Maddy Butcher’s third book, Beasts of Being: Partnerships Unburdened is now available. Order here and get free shipping.
The book, her third, is a collection of her work over several years. The loose parameter is “life with horses.” This book leads with the more academic and challenging research-supported topics. The later chapters consist of essays more reflective and fun in nature. Some are drawn from mainstream journalistic work, like opinion pieces for the Washington Post.
Butcher is the founder and publisher of Cayuse Communications and the executive director of the Best Horse Practices Summit, an annual conference with academic and arena presentations that enlighten and inform the horse-human connection. An award-winning blogger, Butcher has contributed to the Washington Post, High Country News, the Colorado Sun, the Boston Globe, and the Wall Street Journal. She authored A Rider’s Reader: Exploring Horse Sense, Science & Sentiment and Horse Head: Brain Science & Other Insights. The Maine native currently lives in Colorado.
Advance praise for Beasts of Being:
As a lover of horses and someone who is not around them as much as I would like to be, this collection of writings is balm to my soul. It stirs my imagination, my logical mind, and my spirit. From my armchair I can be around horses and around other people who love them. After reading this book, I am more motivated to move from my pandemic armchair to the barn once again.
I loved Beasts of Being. There were so many passages and chapters where I sat reading with a half grin, nodding my head in agreement and thinking, “you go, girl!” Maddy says what needs to be said with such simple elegance. I do love her writing style.
Although a sizable portion of the book is not specifically about horses, it expresses insights that directly relate to the relationship we should all be trying to cultivate with our horses, and I would argue, with our fellow man.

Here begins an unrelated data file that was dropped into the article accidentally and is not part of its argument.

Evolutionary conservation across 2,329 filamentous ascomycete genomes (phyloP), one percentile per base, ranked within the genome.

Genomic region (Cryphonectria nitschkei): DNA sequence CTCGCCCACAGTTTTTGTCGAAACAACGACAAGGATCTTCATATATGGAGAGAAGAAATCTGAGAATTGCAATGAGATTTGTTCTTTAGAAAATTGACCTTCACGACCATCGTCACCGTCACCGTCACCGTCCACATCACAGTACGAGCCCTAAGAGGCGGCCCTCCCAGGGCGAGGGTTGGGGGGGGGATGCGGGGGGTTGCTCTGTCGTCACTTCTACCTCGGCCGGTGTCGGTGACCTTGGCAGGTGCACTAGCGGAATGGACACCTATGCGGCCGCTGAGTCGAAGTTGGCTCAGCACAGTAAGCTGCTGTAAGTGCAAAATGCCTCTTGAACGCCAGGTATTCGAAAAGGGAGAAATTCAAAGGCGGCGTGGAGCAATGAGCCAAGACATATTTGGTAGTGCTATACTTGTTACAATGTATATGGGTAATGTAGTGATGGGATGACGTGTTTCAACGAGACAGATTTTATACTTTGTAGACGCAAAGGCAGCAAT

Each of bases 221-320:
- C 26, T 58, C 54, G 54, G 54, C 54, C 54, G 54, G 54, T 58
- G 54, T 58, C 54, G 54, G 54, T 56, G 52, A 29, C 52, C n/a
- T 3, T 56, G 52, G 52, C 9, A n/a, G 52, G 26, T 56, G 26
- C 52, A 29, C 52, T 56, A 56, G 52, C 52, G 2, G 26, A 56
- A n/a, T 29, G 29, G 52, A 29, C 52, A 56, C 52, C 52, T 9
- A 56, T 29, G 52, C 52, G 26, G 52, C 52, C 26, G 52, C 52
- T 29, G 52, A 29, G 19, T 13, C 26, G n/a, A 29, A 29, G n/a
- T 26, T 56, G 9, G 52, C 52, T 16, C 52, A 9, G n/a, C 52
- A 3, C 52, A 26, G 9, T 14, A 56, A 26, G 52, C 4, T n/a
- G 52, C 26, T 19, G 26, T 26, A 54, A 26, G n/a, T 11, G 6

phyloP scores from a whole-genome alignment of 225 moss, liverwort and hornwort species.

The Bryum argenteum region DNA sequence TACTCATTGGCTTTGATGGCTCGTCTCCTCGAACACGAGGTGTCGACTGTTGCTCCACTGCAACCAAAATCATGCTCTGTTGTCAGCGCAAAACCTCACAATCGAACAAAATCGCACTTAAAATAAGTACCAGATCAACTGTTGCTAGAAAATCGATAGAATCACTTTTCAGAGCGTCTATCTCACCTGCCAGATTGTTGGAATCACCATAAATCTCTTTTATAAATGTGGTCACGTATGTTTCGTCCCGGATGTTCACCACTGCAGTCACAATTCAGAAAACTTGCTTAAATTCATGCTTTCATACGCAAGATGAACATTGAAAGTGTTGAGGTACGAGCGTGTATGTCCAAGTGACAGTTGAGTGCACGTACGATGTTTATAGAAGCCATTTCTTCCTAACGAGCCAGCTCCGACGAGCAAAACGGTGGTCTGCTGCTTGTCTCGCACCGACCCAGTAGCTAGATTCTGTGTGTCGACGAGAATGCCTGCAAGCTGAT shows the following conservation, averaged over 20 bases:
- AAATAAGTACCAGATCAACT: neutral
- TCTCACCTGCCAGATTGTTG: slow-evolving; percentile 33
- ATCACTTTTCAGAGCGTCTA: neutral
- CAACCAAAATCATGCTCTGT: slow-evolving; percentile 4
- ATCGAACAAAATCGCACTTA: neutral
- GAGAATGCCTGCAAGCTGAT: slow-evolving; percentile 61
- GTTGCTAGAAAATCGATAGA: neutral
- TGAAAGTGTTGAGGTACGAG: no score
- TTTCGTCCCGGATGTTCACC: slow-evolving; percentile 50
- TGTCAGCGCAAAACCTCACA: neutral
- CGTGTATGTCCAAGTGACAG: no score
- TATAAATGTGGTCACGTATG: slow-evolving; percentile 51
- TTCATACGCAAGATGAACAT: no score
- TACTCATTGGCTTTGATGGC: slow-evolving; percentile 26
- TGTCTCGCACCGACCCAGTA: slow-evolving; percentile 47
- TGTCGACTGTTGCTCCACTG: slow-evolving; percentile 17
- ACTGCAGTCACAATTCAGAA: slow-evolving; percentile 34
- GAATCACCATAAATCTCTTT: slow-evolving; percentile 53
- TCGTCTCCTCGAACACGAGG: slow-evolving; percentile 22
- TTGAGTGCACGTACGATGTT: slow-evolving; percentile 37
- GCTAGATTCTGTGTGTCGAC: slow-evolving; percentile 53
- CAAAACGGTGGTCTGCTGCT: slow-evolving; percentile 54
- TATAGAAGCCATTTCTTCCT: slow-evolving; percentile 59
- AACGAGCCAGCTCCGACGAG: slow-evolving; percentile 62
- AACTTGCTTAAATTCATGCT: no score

Beasts of Being relates horses to the big, wide world. Maddy Butcher’s essays illuminate intriguing, often unexpected directions, showing readers all sorts of pathways from the equestrian niche to much broader context. We begin to understand that horses are relevant to everything else, from how we experience quarantine to the changing use of public lands. Many of her essays relate scientific research to horsekeeping or training in a lively, thought-provoking way. She’s is an excellent writer who manages sincerity without dullness, wisdom without dogmatism. Her book left me curious to discover more of the subtle connections between horses and the rest of our lived experience.
Maddy’s done it again with an easy-to-read book filled with useful information, ranging from the scientific to the personal, to help make our lives with our equine partners more rewarding and fulfilling.
Maddy’s third book is a stimulating blend of short stories, articles, conversations, op-eds, and neurochemistry, well-suited to any nerdy horse person.
The science-y parts are well-seasoned with defined explanations, quotes from scientific studies, and practical summaries. Mercifully, she doesn’t beat you over the head with overly technical details.
Beasts of Being had me to asking myself many questions and taking a few notes. Oh, and WiseAssWallace, her alter ego, is perfect as an equine ambassador.